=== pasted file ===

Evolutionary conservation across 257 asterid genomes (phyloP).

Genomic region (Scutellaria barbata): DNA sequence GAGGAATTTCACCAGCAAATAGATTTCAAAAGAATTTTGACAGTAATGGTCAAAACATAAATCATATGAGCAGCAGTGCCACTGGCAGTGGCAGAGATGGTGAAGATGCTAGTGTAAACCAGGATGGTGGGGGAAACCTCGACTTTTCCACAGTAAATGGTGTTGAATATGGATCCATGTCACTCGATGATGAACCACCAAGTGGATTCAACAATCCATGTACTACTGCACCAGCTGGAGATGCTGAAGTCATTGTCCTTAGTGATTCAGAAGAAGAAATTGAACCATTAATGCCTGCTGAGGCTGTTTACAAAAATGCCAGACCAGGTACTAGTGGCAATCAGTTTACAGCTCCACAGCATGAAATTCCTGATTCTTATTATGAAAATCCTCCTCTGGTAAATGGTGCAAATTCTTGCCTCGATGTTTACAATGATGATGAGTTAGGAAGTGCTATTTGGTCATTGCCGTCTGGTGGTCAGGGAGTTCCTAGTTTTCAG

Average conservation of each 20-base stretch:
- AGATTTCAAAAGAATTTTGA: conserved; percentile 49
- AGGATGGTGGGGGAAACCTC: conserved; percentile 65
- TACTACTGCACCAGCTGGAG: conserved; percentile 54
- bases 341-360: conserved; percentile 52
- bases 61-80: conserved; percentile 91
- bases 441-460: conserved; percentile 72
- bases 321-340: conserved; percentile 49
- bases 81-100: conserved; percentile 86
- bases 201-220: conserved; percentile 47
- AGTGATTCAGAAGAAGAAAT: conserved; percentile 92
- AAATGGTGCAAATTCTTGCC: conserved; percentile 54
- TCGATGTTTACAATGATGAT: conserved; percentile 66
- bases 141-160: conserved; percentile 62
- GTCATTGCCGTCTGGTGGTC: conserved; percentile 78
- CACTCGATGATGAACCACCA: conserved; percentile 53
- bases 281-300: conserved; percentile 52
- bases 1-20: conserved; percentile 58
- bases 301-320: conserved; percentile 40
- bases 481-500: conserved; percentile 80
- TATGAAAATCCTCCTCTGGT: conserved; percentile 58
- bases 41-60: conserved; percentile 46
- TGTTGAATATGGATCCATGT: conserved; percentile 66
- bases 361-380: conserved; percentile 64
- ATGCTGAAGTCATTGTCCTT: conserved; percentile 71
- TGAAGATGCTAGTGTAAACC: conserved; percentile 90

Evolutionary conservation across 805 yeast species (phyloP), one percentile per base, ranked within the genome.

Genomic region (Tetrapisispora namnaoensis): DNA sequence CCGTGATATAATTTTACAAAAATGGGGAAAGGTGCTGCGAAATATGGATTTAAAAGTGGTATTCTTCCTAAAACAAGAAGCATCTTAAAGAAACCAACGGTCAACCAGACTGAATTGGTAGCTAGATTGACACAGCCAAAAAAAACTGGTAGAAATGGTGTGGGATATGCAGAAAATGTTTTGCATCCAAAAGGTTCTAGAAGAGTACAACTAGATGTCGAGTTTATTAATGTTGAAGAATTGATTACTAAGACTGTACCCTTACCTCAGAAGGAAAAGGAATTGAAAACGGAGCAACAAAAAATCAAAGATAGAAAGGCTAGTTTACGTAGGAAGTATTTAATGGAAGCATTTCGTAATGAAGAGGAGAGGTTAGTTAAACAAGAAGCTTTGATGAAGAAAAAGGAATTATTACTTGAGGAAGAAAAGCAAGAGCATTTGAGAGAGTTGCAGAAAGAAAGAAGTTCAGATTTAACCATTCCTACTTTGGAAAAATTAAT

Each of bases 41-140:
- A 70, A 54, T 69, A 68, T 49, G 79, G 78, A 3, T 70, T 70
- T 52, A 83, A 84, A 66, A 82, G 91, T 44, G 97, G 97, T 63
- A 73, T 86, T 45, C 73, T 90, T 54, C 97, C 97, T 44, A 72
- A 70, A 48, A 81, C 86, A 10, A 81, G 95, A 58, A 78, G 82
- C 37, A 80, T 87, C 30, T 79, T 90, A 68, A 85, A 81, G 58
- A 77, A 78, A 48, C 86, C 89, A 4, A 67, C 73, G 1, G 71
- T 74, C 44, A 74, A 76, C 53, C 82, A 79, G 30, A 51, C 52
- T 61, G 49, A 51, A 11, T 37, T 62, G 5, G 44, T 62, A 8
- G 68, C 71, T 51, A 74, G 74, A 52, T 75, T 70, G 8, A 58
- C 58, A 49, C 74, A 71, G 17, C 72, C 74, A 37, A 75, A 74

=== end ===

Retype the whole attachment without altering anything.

Evolutionary conservation across 257 asterid genomes (phyloP).

Genomic region (Scutellaria barbata): DNA sequence GAGGAATTTCACCAGCAAATAGATTTCAAAAGAATTTTGACAGTAATGGTCAAAACATAAATCATATGAGCAGCAGTGCCACTGGCAGTGGCAGAGATGGTGAAGATGCTAGTGTAAACCAGGATGGTGGGGGAAACCTCGACTTTTCCACAGTAAATGGTGTTGAATATGGATCCATGTCACTCGATGATGAACCACCAAGTGGATTCAACAATCCATGTACTACTGCACCAGCTGGAGATGCTGAAGTCATTGTCCTTAGTGATTCAGAAGAAGAAATTGAACCATTAATGCCTGCTGAGGCTGTTTACAAAAATGCCAGACCAGGTACTAGTGGCAATCAGTTTACAGCTCCACAGCATGAAATTCCTGATTCTTATTATGAAAATCCTCCTCTGGTAAATGGTGCAAATTCTTGCCTCGATGTTTACAATGATGATGAGTTAGGAAGTGCTATTTGGTCATTGCCGTCTGGTGGTCAGGGAGTTCCTAGTTTTCAG

Average conservation of each 20-base stretch:
- AGATTTCAAAAGAATTTTGA: conserved; percentile 49
- AGGATGGTGGGGGAAACCTC: conserved; percentile 65
- TACTACTGCACCAGCTGGAG: conserved; percentile 54
- bases 341-360: conserved; percentile 52
- bases 61-80: conserved; percentile 91
- bases 441-460: conserved; percentile 72
- bases 321-340: conserved; percentile 49
- bases 81-100: conserved; percentile 86
- bases 201-220: conserved; percentile 47
- AGTGATTCAGAAGAAGAAAT: conserved; percentile 92
- AAATGGTGCAAATTCTTGCC: conserved; percentile 54
- TCGATGTTTACAATGATGAT: conserved; percentile 66
- bases 141-160: conserved; percentile 62
- GTCATTGCCGTCTGGTGGTC: conserved; percentile 78
- CACTCGATGATGAACCACCA: conserved; percentile 53
- bases 281-300: conserved; percentile 52
- bases 1-20: conserved; percentile 58
- bases 301-320: conserved; percentile 40
- bases 481-500: conserved; percentile 80
- TATGAAAATCCTCCTCTGGT: conserved; percentile 58
- bases 41-60: conserved; percentile 46
- TGTTGAATATGGATCCATGT: conserved; percentile 66
- bases 361-380: conserved; percentile 64
- ATGCTGAAGTCATTGTCCTT: conserved; percentile 71
- TGAAGATGCTAGTGTAAACC: conserved; percentile 90

Evolutionary conservation across 805 yeast species (phyloP), one percentile per base, ranked within the genome.

Genomic region (Tetrapisispora namnaoensis): DNA sequence CCGTGATATAATTTTACAAAAATGGGGAAAGGTGCTGCGAAATATGGATTTAAAAGTGGTATTCTTCCTAAAACAAGAAGCATCTTAAAGAAACCAACGGTCAACCAGACTGAATTGGTAGCTAGATTGACACAGCCAAAAAAAACTGGTAGAAATGGTGTGGGATATGCAGAAAATGTTTTGCATCCAAAAGGTTCTAGAAGAGTACAACTAGATGTCGAGTTTATTAATGTTGAAGAATTGATTACTAAGACTGTACCCTTACCTCAGAAGGAAAAGGAATTGAAAACGGAGCAACAAAAAATCAAAGATAGAAAGGCTAGTTTACGTAGGAAGTATTTAATGGAAGCATTTCGTAATGAAGAGGAGAGGTTAGTTAAACAAGAAGCTTTGATGAAGAAAAAGGAATTATTACTTGAGGAAGAAAAGCAAGAGCATTTGAGAGAGTTGCAGAAAGAAAGAAGTTCAGATTTAACCATTCCTACTTTGGAAAAATTAAT

Each of bases 41-140:
- A 70, A 54, T 69, A 68, T 49, G 79, G 78, A 3, T 70, T 70
- T 52, A 83, A 84, A 66, A 82, G 91, T 44, G 97, G 97, T 63
- A 73, T 86, T 45, C 73, T 90, T 54, C 97, C 97, T 44, A 72
- A 70, A 48, A 81, C 86, A 10, A 81, G 95, A 58, A 78, G 82
- C 37, A 80, T 87, C 30, T 79, T 90, A 68, A 85, A 81, G 58
- A 77, A 78, A 48, C 86, C 89, A 4, A 67, C 73, G 1, G 71
- T 74, C 44, A 74, A 76, C 53, C 82, A 79, G 30, A 51, C 52
- T 61, G 49, A 51, A 11, T 37, T 62, G 5, G 44, T 62, A 8
- G 68, C 71, T 51, A 74, G 74, A 52, T 75, T 70, G 8, A 58
- C 58, A 49, C 74, A 71, G 17, C 72, C 74, A 37, A 75, A 74